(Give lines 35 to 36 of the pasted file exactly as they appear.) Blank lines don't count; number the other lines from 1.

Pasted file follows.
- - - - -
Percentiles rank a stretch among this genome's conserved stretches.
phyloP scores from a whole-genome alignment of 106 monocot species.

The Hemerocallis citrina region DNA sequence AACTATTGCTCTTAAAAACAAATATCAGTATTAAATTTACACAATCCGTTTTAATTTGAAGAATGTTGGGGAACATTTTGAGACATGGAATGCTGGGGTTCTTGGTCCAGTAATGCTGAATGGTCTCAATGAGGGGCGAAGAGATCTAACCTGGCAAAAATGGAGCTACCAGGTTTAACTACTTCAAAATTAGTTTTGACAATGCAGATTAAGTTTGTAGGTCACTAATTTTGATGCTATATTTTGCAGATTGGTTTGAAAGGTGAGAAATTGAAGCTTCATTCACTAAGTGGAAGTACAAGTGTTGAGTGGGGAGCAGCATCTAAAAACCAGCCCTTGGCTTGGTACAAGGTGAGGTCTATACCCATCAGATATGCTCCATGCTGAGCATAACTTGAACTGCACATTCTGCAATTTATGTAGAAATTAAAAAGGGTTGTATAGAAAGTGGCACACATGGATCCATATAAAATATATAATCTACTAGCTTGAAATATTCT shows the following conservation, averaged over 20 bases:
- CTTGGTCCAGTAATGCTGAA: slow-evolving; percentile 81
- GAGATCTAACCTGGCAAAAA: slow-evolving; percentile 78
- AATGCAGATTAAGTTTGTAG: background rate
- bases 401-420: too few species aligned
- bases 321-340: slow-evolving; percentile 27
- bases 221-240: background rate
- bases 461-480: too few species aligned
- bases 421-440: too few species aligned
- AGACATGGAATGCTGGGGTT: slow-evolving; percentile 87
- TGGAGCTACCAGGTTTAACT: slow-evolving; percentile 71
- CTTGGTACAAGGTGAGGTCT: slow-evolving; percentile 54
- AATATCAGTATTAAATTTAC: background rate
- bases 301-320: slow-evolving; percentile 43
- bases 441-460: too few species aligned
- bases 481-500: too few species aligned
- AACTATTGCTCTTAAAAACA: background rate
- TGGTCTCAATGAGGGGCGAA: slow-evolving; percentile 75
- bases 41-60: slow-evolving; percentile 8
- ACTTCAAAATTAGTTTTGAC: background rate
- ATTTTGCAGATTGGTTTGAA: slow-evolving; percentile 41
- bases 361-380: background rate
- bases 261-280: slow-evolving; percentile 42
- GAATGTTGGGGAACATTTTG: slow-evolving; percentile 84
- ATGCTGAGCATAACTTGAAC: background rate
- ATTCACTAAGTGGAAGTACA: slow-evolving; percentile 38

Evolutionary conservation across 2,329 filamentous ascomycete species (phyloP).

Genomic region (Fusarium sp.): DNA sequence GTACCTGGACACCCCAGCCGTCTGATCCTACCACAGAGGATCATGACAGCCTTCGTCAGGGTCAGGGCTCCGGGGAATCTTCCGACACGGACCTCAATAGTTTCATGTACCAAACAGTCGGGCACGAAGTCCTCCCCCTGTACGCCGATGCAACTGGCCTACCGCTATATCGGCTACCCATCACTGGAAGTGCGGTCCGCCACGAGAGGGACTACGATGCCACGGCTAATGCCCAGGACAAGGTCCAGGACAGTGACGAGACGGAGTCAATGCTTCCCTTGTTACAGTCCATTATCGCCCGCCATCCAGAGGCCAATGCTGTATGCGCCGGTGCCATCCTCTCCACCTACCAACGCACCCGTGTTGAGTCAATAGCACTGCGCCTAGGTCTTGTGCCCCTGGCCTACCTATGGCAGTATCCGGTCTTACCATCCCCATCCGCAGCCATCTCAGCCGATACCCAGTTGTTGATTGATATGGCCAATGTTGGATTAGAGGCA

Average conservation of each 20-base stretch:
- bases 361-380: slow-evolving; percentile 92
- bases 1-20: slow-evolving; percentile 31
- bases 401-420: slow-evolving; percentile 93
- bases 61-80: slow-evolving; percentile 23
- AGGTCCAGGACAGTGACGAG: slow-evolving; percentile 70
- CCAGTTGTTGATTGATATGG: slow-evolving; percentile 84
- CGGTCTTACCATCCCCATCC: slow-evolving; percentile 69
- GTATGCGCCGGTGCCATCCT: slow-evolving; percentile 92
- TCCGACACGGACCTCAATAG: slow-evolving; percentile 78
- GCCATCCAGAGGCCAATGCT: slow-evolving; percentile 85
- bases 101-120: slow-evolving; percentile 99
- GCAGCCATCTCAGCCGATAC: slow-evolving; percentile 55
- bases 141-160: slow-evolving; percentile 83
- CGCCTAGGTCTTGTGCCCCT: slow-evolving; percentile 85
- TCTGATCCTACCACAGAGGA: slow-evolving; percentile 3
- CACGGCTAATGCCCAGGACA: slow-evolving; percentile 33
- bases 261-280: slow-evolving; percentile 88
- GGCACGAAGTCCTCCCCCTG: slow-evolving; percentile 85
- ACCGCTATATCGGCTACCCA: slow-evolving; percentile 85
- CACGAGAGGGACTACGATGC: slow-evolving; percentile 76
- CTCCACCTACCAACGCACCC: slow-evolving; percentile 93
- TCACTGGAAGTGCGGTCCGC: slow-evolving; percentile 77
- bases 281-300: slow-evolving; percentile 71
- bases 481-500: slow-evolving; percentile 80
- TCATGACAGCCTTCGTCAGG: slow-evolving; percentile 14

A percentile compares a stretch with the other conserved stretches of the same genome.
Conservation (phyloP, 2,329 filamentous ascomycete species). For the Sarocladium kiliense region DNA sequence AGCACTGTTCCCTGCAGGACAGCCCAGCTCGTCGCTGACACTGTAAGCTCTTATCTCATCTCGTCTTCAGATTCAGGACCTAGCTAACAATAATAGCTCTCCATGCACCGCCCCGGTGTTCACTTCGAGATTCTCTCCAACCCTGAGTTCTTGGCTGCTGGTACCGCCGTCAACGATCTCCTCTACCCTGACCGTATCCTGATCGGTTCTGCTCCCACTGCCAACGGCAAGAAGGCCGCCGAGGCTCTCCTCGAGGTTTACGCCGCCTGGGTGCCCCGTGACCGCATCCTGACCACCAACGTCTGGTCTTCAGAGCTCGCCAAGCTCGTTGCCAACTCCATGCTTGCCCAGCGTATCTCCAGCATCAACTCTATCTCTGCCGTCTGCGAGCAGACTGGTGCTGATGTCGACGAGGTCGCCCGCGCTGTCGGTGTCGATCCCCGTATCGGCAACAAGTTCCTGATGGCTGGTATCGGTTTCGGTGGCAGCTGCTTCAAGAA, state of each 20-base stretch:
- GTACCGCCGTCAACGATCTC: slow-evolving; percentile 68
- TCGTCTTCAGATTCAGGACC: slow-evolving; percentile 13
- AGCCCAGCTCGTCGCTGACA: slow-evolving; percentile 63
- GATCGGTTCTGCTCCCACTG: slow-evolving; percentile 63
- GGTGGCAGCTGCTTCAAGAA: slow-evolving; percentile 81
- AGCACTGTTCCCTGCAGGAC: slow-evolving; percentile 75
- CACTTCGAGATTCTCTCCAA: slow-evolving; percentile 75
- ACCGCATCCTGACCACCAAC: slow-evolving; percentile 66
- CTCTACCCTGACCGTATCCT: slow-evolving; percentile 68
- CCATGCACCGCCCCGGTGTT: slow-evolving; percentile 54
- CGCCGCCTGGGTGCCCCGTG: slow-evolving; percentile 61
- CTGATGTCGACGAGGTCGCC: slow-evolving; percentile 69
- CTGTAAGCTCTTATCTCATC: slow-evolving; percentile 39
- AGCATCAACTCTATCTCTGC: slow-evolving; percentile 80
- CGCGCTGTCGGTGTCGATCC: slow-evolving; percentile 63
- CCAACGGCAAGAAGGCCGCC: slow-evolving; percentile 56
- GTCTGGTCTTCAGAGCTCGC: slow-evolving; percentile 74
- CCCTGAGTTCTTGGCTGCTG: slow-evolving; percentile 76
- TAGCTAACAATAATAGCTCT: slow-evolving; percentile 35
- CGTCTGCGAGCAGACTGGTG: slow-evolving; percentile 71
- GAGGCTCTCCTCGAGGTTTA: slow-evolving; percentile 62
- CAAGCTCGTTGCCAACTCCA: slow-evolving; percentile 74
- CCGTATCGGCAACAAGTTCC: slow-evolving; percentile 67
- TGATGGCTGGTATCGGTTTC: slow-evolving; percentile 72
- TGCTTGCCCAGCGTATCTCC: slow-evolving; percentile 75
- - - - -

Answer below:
- bases 61-80: slow-evolving; percentile 23
- AGGTCCAGGACAGTGACGAG: slow-evolving; percentile 70